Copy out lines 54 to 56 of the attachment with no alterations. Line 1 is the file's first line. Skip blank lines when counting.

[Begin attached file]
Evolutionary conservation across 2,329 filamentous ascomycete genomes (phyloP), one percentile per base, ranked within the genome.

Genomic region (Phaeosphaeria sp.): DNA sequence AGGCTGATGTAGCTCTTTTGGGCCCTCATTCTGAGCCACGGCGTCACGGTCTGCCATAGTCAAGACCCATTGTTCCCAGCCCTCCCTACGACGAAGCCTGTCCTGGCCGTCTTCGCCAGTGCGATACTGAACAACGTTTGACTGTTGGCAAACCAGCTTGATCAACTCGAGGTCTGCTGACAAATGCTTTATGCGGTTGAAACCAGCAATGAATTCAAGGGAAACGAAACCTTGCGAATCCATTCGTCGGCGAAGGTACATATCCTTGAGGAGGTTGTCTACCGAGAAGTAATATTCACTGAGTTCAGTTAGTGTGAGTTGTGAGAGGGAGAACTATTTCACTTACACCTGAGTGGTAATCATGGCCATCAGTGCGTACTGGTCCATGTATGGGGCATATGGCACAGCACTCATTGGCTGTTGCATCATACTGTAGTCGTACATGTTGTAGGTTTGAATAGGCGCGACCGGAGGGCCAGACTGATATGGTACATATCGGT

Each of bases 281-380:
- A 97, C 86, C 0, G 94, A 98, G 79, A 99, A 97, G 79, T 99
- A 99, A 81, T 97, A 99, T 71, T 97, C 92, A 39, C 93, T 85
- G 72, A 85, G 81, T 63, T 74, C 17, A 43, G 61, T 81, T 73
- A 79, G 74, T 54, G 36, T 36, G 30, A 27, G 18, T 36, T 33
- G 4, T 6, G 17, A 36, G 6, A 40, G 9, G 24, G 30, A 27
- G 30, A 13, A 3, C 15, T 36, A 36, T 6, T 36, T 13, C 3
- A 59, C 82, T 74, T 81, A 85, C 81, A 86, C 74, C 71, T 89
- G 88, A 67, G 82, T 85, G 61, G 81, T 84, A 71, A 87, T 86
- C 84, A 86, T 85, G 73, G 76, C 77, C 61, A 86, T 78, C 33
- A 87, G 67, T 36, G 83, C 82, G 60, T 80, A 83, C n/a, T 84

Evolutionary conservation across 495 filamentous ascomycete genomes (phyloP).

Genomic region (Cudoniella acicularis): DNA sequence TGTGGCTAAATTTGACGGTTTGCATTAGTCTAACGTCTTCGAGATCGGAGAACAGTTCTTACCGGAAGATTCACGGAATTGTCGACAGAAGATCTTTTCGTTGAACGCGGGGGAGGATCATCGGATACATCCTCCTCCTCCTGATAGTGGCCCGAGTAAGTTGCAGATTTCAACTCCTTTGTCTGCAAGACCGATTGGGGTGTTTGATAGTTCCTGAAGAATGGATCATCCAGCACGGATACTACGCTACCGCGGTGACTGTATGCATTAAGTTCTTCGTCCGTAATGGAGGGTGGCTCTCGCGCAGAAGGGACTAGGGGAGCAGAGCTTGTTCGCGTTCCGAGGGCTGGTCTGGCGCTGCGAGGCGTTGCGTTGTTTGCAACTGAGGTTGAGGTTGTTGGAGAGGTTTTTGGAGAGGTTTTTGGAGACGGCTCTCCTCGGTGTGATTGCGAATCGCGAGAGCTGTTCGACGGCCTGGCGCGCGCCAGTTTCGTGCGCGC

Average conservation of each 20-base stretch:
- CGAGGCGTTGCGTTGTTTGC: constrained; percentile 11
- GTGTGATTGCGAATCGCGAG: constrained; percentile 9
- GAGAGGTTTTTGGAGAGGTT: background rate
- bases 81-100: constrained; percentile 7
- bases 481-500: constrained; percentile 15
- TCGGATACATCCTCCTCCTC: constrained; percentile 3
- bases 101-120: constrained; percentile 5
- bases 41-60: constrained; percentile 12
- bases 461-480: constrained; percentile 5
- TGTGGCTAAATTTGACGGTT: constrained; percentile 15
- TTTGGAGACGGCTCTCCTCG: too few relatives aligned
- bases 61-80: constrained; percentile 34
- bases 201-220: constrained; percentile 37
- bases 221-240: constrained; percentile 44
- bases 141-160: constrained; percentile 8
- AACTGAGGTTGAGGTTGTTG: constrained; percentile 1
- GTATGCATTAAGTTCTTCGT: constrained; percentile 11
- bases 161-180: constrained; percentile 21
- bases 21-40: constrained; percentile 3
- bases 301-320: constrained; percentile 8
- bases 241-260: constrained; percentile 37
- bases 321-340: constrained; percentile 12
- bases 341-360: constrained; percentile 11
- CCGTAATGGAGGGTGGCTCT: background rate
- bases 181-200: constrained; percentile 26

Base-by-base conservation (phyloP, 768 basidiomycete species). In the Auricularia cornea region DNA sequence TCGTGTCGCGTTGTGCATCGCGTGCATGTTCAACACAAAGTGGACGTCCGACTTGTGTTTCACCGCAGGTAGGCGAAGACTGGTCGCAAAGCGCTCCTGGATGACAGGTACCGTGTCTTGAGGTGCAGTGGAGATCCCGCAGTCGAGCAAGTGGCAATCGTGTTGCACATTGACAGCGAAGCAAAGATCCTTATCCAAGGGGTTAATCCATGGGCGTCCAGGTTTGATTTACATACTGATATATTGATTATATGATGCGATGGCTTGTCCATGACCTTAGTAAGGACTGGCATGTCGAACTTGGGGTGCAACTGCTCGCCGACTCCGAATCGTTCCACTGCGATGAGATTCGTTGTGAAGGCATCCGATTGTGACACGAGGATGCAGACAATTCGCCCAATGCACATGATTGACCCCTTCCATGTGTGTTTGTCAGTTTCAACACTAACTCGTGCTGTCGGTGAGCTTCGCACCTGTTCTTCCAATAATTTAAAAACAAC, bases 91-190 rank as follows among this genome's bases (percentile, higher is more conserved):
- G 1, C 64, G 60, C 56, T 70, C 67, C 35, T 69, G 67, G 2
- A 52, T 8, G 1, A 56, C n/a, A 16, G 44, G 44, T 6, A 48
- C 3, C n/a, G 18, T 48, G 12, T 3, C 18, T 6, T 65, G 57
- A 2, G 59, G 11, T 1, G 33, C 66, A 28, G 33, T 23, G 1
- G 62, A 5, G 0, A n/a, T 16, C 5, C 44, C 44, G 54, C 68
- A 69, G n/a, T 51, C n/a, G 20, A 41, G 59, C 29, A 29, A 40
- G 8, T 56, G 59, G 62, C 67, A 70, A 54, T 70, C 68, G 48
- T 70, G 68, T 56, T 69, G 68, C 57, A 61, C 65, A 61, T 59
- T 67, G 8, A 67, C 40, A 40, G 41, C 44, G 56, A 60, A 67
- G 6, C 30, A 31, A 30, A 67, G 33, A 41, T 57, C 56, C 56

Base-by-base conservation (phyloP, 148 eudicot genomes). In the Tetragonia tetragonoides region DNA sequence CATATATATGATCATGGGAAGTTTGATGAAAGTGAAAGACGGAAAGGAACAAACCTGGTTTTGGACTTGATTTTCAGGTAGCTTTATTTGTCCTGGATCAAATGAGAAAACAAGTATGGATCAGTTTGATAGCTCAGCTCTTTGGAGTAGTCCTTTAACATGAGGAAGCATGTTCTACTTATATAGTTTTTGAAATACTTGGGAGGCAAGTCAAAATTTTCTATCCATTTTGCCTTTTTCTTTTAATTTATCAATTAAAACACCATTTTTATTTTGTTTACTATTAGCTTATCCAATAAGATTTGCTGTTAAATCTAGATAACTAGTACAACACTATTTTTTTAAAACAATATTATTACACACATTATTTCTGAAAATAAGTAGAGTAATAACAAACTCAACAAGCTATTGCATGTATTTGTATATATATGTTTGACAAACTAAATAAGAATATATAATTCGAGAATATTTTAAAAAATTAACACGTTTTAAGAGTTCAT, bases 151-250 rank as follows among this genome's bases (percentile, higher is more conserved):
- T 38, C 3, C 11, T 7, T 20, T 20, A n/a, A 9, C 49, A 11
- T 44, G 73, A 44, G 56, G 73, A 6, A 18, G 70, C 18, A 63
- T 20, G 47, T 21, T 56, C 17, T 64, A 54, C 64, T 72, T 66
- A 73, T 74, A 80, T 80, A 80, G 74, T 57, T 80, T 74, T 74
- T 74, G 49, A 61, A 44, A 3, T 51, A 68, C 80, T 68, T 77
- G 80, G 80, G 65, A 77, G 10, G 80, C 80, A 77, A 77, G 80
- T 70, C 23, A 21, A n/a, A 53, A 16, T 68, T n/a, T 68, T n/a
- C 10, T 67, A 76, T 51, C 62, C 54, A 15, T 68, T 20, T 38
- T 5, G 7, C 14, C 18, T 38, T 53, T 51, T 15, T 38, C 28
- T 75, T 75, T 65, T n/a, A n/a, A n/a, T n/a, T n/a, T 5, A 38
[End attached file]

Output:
- T 38, C 3, C 11, T 7, T 20, T 20, A n/a, A 9, C 49, A 11
- T 44, G 73, A 44, G 56, G 73, A 6, A 18, G 70, C 18, A 63
- T 20, G 47, T 21, T 56, C 17, T 64, A 54, C 64, T 72, T 66